Friday Links

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Only one more week until Captain America: Civil War is released in theatres. We’re excited, as we are sure you are, as well. In fact, we are still recovering from the depressing onslaught of Batman v Superman: Dawn of Justice, so a new Cap film will be a nice change of pace. Perhaps we’ll provide a report of our thoughts on the film next week. In the meantime, above, you’ll find the cover of Civil War #2, published not so long ago in 2006 (which, although a decade ago, was a time a good Cap movie was still unthinkable).

Did you go back and listen to Purple Rain this week? If not, please do so. Of course, Prince didn’t make it very easy to find his songs online, did he? Nothing on Spotify, really. Alas.

Our favorite tweet of the week comes from our own Stuart Mauney (and you can see why we here at Abnormal Use dug it).

Abnormal Use At The South Carolina Bar Employment & Labor Law Midyear Meeting

If you’re in Columbia, South Carolina on May 13, 2016, you can see our editor, Jim Dedman, present to the South Carolina Bar Employment & Labor Law Midyear Meeting. He will be speaking on “Blogging for Lawyers and Related Ethical Issues” (a presentation he has updated to include a number of cases that have arisen in 2016. He will be the final speaker of the day at 3:45 p.m.

The only worry: The seminar takes place on Friday the 13th.

For more information on the seminar (or to register), please click here.

Friday Links

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Rest in Peace, Prince. What a sad time, and what a terrible year it has been for the world of music with the loss of Bowie and Prince. We don’t know what to say. So, this weekend, find a moment during which you can pause, reflect, and listen to Purple Rain, Sign O’ The Times, Diamonds and Pearls. or the Prince logo.svg album.

That’s certainly what we here at Abnormal Use are going to do.

Above, you’ll find the cover of Rock N Roll Comics #21, published way, way back in 1991. We knew there had to be a comic book cover honoring Prince.

Oh, and our tweet of the week must address this same sorrowful topic.

Friday Links

Friend of the blog Ryan Steans celebrated his birthday this week. In light of that, we thought we would direct your attention to our 2013 post in which we congratulated Ryan on a decade of blogging. That’s no small feat! He’s run a few blogs over the years, and all of them are quite good. To read our congratulatory post, please click here.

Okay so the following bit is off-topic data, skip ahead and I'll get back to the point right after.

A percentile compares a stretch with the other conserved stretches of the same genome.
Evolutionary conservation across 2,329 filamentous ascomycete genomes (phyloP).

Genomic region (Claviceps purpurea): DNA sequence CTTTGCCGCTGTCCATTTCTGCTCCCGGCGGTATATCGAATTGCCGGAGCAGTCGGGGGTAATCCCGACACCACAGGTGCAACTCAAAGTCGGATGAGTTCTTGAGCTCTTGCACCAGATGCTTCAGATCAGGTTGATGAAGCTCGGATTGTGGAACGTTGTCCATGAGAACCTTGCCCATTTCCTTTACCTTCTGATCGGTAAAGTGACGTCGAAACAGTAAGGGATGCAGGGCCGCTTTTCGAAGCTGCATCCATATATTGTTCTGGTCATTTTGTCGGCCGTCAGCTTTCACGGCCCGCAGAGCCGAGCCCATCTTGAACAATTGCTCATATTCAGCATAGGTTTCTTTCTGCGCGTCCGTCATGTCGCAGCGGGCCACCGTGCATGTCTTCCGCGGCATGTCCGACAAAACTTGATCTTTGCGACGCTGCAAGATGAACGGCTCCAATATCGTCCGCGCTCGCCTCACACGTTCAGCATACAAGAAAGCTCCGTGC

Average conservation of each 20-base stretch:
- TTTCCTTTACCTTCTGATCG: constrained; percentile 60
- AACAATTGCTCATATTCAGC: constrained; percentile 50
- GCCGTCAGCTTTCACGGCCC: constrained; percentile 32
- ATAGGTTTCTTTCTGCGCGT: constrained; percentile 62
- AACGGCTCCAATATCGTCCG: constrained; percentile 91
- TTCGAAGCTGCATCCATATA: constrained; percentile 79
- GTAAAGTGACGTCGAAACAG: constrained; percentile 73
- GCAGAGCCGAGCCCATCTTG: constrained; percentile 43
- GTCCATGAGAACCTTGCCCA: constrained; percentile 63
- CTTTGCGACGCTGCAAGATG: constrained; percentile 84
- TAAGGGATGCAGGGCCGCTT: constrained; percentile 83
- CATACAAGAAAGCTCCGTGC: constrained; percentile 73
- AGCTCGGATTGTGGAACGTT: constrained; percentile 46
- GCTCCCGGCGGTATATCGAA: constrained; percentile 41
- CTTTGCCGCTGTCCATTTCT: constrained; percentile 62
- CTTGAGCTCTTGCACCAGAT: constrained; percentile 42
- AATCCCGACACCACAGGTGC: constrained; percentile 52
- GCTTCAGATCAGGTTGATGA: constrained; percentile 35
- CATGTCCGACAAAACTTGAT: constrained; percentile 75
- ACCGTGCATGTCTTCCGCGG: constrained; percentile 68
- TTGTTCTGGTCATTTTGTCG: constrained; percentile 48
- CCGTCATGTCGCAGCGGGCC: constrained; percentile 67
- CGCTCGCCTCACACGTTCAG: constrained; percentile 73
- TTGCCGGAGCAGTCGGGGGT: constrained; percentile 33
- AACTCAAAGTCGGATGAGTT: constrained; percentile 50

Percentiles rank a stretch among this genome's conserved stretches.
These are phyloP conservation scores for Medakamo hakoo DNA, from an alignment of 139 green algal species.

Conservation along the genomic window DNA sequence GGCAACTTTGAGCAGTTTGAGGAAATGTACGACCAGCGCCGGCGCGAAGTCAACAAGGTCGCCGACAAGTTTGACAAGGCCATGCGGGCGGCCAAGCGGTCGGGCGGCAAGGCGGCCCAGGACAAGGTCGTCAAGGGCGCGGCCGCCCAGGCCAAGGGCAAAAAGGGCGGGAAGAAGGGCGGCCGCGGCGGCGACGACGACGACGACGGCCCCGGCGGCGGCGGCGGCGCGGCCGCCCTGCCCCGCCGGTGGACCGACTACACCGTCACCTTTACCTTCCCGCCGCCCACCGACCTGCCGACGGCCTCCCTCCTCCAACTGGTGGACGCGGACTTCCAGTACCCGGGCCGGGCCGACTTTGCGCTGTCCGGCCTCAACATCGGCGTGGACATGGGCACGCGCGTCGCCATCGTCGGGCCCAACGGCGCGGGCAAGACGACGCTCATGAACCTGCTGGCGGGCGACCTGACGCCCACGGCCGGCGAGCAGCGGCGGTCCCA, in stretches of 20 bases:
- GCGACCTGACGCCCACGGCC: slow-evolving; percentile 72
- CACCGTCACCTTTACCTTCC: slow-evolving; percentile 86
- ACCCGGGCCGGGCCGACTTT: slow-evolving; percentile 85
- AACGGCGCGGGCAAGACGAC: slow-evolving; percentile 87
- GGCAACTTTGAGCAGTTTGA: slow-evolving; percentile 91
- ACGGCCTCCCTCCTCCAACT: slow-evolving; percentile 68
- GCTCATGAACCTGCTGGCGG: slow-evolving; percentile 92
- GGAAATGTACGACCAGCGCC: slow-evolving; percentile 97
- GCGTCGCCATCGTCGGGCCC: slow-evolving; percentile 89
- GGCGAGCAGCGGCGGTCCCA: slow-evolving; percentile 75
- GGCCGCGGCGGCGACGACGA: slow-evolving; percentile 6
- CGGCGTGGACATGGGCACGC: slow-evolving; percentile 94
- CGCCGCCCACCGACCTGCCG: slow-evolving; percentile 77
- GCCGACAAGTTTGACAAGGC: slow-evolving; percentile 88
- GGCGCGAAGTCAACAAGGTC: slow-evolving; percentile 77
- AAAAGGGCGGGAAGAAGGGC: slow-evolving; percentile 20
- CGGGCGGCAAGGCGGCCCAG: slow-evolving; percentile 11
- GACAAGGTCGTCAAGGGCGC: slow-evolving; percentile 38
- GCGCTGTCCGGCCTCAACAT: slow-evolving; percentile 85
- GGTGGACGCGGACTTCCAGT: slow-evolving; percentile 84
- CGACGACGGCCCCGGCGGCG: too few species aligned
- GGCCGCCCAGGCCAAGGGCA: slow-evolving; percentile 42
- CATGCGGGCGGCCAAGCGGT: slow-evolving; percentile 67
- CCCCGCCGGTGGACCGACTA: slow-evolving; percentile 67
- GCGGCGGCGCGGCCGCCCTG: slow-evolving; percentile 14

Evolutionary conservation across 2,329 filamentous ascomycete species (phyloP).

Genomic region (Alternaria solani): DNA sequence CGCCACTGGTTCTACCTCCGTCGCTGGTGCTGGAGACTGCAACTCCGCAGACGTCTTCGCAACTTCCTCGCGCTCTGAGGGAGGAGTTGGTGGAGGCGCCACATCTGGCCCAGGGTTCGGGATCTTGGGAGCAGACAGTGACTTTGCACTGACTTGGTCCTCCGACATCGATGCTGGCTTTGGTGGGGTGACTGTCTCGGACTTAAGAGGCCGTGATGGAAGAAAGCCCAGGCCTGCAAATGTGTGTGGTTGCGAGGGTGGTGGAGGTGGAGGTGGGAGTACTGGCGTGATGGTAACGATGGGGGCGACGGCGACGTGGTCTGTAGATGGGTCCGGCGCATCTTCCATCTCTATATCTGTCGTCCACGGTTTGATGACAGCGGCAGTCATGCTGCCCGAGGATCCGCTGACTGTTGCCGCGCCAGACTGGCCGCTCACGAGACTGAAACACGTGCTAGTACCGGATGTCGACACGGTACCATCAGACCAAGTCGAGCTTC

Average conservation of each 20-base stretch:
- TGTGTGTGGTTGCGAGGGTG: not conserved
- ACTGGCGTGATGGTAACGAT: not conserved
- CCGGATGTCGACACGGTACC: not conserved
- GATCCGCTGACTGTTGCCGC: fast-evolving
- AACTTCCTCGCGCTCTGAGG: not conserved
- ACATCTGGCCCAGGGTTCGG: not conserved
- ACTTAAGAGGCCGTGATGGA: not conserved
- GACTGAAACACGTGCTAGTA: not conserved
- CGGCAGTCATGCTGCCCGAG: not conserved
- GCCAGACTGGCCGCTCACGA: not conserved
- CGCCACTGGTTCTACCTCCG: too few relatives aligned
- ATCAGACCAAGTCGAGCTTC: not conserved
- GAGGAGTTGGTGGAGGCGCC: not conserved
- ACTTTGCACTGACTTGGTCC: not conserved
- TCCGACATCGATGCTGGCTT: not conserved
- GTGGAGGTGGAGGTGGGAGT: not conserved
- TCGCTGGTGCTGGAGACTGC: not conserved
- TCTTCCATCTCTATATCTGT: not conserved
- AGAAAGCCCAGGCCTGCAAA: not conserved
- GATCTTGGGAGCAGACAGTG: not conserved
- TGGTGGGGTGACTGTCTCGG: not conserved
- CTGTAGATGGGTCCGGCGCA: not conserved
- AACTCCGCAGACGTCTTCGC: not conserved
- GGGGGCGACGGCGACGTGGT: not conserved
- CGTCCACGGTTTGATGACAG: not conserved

Many thanks to Aaron S. Kirschenfeld of the UNC Law Library blog for his kind words about Abnormal Use. You can read them here.

Our tweet of the week comes from our editor, Jim Dedman, who had an eventful week on social media.

Friday Links

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Rest in peace, Merle Haggard.

Okay, so what did everyone think of the Rogue One: A Star Wars Story teaser trailer? Technically, it is a Star Wars prequel, so we remain cautiously optimistic.

Friend of the blog Jill Wieber Lens recently published a new article in the St. John’s Law Review entitled “Product Recalls: Why is Tort Law Deferring to Agency Inaction?” You might recall that we here at Abnormal Use have previously interviewed her, once way, way back in 2010, and again in 2013.

We here at Abnormal Use and Gallivan, White, & Boyd, P.A. welcome attorney Gunnar Nistad to the firm. Based in our firm’s Charleston, South Carolina, office, Gunnar is a veteran litigator who has been defending corporations, businesses, and individuals for more than 20 years.

With this week arrived the 22nd anniversary of the death of Nirvana’s Kurt Cobain. Two years ago, our editor, Jim Dedman, authored a post called “The Legacy of Kurt Cobain (A Law Blog’s Perspective.” Take a gander, if you fondly remember the halcyon days of the 1990’s.

Batman v Superman: Dawn of Lawyers

As you know, we here at Abnormal Use oftentimes participate in other projects, and this month is no exception. Our editor, Jim Dedman, recently appeared on The Legal Geeks podcast. The topic? The recent Batman v. Superman: Dawn of Justice film (which, of course, prompted the podcast’s host, Josh Gilliland, to call the episode, “Batman v. Superman: Dawn of Lawyers.” Approximately an hour in length, the episode features a discussion of the film itself, some of its comic book origins, and even some legal analysis (including the power of Congress to regulate the actions of Superman). We encourage you to give it a listen!